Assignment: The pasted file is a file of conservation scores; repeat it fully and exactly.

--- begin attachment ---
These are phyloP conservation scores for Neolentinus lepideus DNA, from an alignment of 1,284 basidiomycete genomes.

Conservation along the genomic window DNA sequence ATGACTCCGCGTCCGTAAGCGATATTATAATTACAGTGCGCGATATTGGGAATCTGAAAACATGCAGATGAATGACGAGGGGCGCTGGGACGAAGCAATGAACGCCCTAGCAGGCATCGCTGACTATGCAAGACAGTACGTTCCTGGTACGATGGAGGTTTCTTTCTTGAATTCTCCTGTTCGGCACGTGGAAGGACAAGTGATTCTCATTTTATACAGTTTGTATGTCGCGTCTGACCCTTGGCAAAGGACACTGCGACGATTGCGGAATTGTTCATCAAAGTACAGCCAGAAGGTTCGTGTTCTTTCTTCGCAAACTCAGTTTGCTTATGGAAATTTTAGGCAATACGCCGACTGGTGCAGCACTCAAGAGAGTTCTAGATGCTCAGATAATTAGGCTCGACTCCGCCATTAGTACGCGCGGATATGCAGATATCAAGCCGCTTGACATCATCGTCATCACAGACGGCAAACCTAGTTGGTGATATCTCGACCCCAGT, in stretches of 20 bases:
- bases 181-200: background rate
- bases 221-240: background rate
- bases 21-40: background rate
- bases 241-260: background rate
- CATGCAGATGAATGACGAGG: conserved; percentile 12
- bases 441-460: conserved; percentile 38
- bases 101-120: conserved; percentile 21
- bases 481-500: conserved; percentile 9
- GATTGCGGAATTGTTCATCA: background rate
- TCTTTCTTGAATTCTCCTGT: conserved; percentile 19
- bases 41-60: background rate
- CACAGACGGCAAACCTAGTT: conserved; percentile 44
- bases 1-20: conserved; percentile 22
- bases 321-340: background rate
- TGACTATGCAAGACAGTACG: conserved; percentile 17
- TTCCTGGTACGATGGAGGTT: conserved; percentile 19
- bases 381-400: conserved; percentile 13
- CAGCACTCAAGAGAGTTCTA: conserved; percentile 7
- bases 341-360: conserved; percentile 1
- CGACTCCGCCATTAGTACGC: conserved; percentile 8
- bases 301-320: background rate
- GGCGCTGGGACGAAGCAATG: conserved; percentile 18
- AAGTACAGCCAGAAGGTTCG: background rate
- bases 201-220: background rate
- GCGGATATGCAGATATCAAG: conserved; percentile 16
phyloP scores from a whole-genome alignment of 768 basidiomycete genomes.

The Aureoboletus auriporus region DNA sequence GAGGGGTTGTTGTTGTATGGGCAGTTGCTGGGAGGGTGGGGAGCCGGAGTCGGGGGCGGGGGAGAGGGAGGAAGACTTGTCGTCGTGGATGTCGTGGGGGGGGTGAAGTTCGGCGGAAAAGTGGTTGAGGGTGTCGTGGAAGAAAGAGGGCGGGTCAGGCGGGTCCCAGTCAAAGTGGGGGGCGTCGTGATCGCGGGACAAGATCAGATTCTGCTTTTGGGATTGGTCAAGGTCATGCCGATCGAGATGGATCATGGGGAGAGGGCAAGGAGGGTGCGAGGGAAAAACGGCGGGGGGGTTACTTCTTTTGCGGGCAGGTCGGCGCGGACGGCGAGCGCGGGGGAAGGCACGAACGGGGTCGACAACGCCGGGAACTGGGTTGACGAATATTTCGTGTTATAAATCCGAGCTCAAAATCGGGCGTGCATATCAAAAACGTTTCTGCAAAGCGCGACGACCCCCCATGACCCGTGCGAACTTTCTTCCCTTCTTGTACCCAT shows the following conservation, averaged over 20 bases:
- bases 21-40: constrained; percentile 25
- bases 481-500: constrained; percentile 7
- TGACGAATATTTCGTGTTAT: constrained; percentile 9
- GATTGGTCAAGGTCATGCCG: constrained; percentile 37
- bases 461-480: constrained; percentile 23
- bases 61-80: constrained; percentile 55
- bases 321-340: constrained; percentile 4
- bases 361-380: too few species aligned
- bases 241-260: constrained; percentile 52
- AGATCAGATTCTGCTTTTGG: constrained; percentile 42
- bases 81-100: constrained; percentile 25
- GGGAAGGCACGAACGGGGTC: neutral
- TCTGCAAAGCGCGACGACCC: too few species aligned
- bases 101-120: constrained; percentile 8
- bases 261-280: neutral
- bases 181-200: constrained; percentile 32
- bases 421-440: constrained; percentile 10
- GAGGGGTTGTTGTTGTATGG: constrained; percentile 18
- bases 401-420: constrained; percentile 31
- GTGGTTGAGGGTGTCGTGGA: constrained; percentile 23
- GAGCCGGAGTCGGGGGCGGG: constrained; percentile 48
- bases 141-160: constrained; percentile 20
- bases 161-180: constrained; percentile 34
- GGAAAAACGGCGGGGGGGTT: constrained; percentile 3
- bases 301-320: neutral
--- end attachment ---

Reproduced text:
These are phyloP conservation scores for Neolentinus lepideus DNA, from an alignment of 1,284 basidiomycete genomes.

Conservation along the genomic window DNA sequence ATGACTCCGCGTCCGTAAGCGATATTATAATTACAGTGCGCGATATTGGGAATCTGAAAACATGCAGATGAATGACGAGGGGCGCTGGGACGAAGCAATGAACGCCCTAGCAGGCATCGCTGACTATGCAAGACAGTACGTTCCTGGTACGATGGAGGTTTCTTTCTTGAATTCTCCTGTTCGGCACGTGGAAGGACAAGTGATTCTCATTTTATACAGTTTGTATGTCGCGTCTGACCCTTGGCAAAGGACACTGCGACGATTGCGGAATTGTTCATCAAAGTACAGCCAGAAGGTTCGTGTTCTTTCTTCGCAAACTCAGTTTGCTTATGGAAATTTTAGGCAATACGCCGACTGGTGCAGCACTCAAGAGAGTTCTAGATGCTCAGATAATTAGGCTCGACTCCGCCATTAGTACGCGCGGATATGCAGATATCAAGCCGCTTGACATCATCGTCATCACAGACGGCAAACCTAGTTGGTGATATCTCGACCCCAGT, in stretches of 20 bases:
- bases 181-200: background rate
- bases 221-240: background rate
- bases 21-40: background rate
- bases 241-260: background rate
- CATGCAGATGAATGACGAGG: conserved; percentile 12
- bases 441-460: conserved; percentile 38
- bases 101-120: conserved; percentile 21
- bases 481-500: conserved; percentile 9
- GATTGCGGAATTGTTCATCA: background rate
- TCTTTCTTGAATTCTCCTGT: conserved; percentile 19
- bases 41-60: background rate
- CACAGACGGCAAACCTAGTT: conserved; percentile 44
- bases 1-20: conserved; percentile 22
- bases 321-340: background rate
- TGACTATGCAAGACAGTACG: conserved; percentile 17
- TTCCTGGTACGATGGAGGTT: conserved; percentile 19
- bases 381-400: conserved; percentile 13
- CAGCACTCAAGAGAGTTCTA: conserved; percentile 7
- bases 341-360: conserved; percentile 1
- CGACTCCGCCATTAGTACGC: conserved; percentile 8
- bases 301-320: background rate
- GGCGCTGGGACGAAGCAATG: conserved; percentile 18
- AAGTACAGCCAGAAGGTTCG: background rate
- bases 201-220: background rate
- GCGGATATGCAGATATCAAG: conserved; percentile 16
phyloP scores from a whole-genome alignment of 768 basidiomycete genomes.

The Aureoboletus auriporus region DNA sequence GAGGGGTTGTTGTTGTATGGGCAGTTGCTGGGAGGGTGGGGAGCCGGAGTCGGGGGCGGGGGAGAGGGAGGAAGACTTGTCGTCGTGGATGTCGTGGGGGGGGTGAAGTTCGGCGGAAAAGTGGTTGAGGGTGTCGTGGAAGAAAGAGGGCGGGTCAGGCGGGTCCCAGTCAAAGTGGGGGGCGTCGTGATCGCGGGACAAGATCAGATTCTGCTTTTGGGATTGGTCAAGGTCATGCCGATCGAGATGGATCATGGGGAGAGGGCAAGGAGGGTGCGAGGGAAAAACGGCGGGGGGGTTACTTCTTTTGCGGGCAGGTCGGCGCGGACGGCGAGCGCGGGGGAAGGCACGAACGGGGTCGACAACGCCGGGAACTGGGTTGACGAATATTTCGTGTTATAAATCCGAGCTCAAAATCGGGCGTGCATATCAAAAACGTTTCTGCAAAGCGCGACGACCCCCCATGACCCGTGCGAACTTTCTTCCCTTCTTGTACCCAT shows the following conservation, averaged over 20 bases:
- bases 21-40: constrained; percentile 25
- bases 481-500: constrained; percentile 7
- TGACGAATATTTCGTGTTAT: constrained; percentile 9
- GATTGGTCAAGGTCATGCCG: constrained; percentile 37
- bases 461-480: constrained; percentile 23
- bases 61-80: constrained; percentile 55
- bases 321-340: constrained; percentile 4
- bases 361-380: too few species aligned
- bases 241-260: constrained; percentile 52
- AGATCAGATTCTGCTTTTGG: constrained; percentile 42
- bases 81-100: constrained; percentile 25
- GGGAAGGCACGAACGGGGTC: neutral
- TCTGCAAAGCGCGACGACCC: too few species aligned
- bases 101-120: constrained; percentile 8
- bases 261-280: neutral
- bases 181-200: constrained; percentile 32
- bases 421-440: constrained; percentile 10
- GAGGGGTTGTTGTTGTATGG: constrained; percentile 18
- bases 401-420: constrained; percentile 31
- GTGGTTGAGGGTGTCGTGGA: constrained; percentile 23
- GAGCCGGAGTCGGGGGCGGG: constrained; percentile 48
- bases 141-160: constrained; percentile 20
- bases 161-180: constrained; percentile 34
- GGAAAAACGGCGGGGGGGTT: constrained; percentile 3
- bases 301-320: neutral